WHO’s top scientist says Omicron could displace Delta

Somaya Swaminathan, chief scientist at the World Health Organization, attends a press conference organized by the Geneva Association of United Nations Correspondents (ACANU) amid the outbreak of COVID-19 caused by the novel coronavirus, at WHO headquarters in Geneva, Switzerland July 3, 2020 Fabrice Cofferini/Paul via Reuters

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  • Cases of highly contagious Omicron, S.African are doubling every day
  • Swaminathan says it is not yet clear if Omicron is milder
  • Vaccine may not need to be adapted to Omicron
  • It is unclear where Omicron appeared, S Africa unfairly punished
  • “A clear relationship between inequality and the evolution of variables”

(Reuters) – The World Health Organization’s chief scientist said at the upcoming Reuters conference on Friday that the Omicron variant could become dominant because it is highly transmissible, but that a different vaccine may not be needed.

Somaya Swaminathan also said it was too early to say whether Omicron was milder than other variants of the coronavirus that causes COVID-19 and cast doubt on its origin, saying it was not certain that it emerged in South Africa.

“It could become the dominant one,” Swaminathan said, adding that however it is impossible to predict. She said the delta variant now accounts for 99% of infections globally.

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Scientists in the European Union and Australia speculate that Omicron may be responsible for more delta infections within a few months. Read more

She said Omicron was “highly transmissible” and cited data from South Africa showing the number of cases doubling daily.

“How worried should we be? We need to be prepared and alert, not panic, because we are in a different situation than we were a year ago,” Swaminathan said in an interview.

She said the WHO could not at this point say that Omicron was a mild variant, even if many infections so far have been associated with less severe symptoms or no symptoms at all.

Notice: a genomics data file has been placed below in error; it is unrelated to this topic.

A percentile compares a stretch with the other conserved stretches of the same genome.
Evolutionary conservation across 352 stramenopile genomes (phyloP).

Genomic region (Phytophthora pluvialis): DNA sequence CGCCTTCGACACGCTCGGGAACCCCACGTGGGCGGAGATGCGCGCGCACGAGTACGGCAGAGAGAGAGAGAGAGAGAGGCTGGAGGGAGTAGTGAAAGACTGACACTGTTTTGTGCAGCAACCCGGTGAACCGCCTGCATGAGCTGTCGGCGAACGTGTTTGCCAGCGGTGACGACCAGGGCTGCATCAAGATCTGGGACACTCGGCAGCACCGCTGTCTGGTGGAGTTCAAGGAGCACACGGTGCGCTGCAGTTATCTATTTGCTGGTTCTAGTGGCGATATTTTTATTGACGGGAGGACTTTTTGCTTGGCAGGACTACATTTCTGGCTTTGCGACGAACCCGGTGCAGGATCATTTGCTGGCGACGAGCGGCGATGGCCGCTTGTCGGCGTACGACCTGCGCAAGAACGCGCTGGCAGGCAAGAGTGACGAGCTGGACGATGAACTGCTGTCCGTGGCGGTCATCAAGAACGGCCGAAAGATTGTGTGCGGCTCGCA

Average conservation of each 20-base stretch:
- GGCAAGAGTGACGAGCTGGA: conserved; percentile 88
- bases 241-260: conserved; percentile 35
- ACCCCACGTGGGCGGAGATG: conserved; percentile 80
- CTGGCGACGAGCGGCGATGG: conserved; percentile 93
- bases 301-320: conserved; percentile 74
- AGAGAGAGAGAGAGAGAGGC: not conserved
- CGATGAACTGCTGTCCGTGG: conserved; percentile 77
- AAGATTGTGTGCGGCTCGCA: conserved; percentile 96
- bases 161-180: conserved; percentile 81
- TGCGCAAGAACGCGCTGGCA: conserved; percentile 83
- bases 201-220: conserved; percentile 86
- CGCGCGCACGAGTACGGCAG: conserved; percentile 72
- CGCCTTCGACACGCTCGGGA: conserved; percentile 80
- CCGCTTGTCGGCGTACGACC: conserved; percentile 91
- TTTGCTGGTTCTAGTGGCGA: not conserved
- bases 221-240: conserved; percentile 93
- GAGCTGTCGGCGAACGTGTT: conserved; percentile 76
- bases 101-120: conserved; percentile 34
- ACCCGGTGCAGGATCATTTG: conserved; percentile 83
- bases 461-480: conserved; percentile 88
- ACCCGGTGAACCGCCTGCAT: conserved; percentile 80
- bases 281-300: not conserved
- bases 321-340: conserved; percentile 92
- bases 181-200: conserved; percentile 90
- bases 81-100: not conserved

There is no conclusive evidence yet about the effect of Omicron on the efficacy of antibodies.

“It appears to be able to overcome some of the natural immunity from previous infections,” said the WHO’s chief scientist, but added that vaccines appeared to be having an effect.

“The fact that they don’t get sick… it means that vaccines still provide protection and hopefully they will continue to provide protection,” Swaminathan said.

Vaccine against all corona viruses?

Swaminathan has been cautious about the need to upgrade existing vaccines, suggesting that boosting existing shots may be enough against Omicron.

“It’s possible that the vaccines will work,” she said. “It’s possible that initially you may need an extra dose to boost the immune response.”

She added that a WHO technical advisory group was trying to find out if a new type of vaccine against Omicron was needed.

Speaking to earlier in the day, BioNTech (22UAy.DE) CEO Ugur Sahin said his company will be able to adapt its vaccine relatively quickly in response to Omicron and the next few weeks will show how urgent the upgrade is needed.

“I think in principle that in a certain period of time we will need a new vaccine against this new alternative,” Shaheen said.

Asked about the need for an annual vaccine boost, Swaminathan said “WHO is preparing for all scenarios”, which could include an additional dose, particularly among some age groups or vulnerable populations.

But, she added, “Natural infection acts as a booster.”

unknown origin

Swaminathan, a qualified pediatrician from India, raised doubts about the origin of the new variant, which was first discovered in South Africa, where the largest number of cases is also recorded.

“Where did it originate from? We don’t know,” she said, noting that she may have originated in countries that do not have enough genetic sequence.

“We may never know.”

Swaminathan said the flight ban by some countries targeting southern Africa was unfair, adding that the variant had been identified in South Africa “due to the excellent genetic sequencing and monitoring” there.

“We are appalled that they were punished for this.”

The World Health Organization said travel restrictions could buy time but was not the way to combat the Omicron variant, and urged countries to boost healthcare capabilities and vaccinate their populations. Read more

Swaminathan also urged more fairness in the distribution of COVID-19 vaccines and tests.

Asked if the Omicron variant had emerged if Africa had received and administer more vaccines, she said: “Absolutely.”

“There is a clear relationship between inequality in access to vaccines and the development of variants,” Swaminathan said.

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Additional reporting by Francesco Guaracchio, Stephanie Nebehay and Josephine Mason; Writing by Keith Weir and Alexander Smith; Editing by Catherine Evans

Our Standards: Thomson Reuters Trust Principles.


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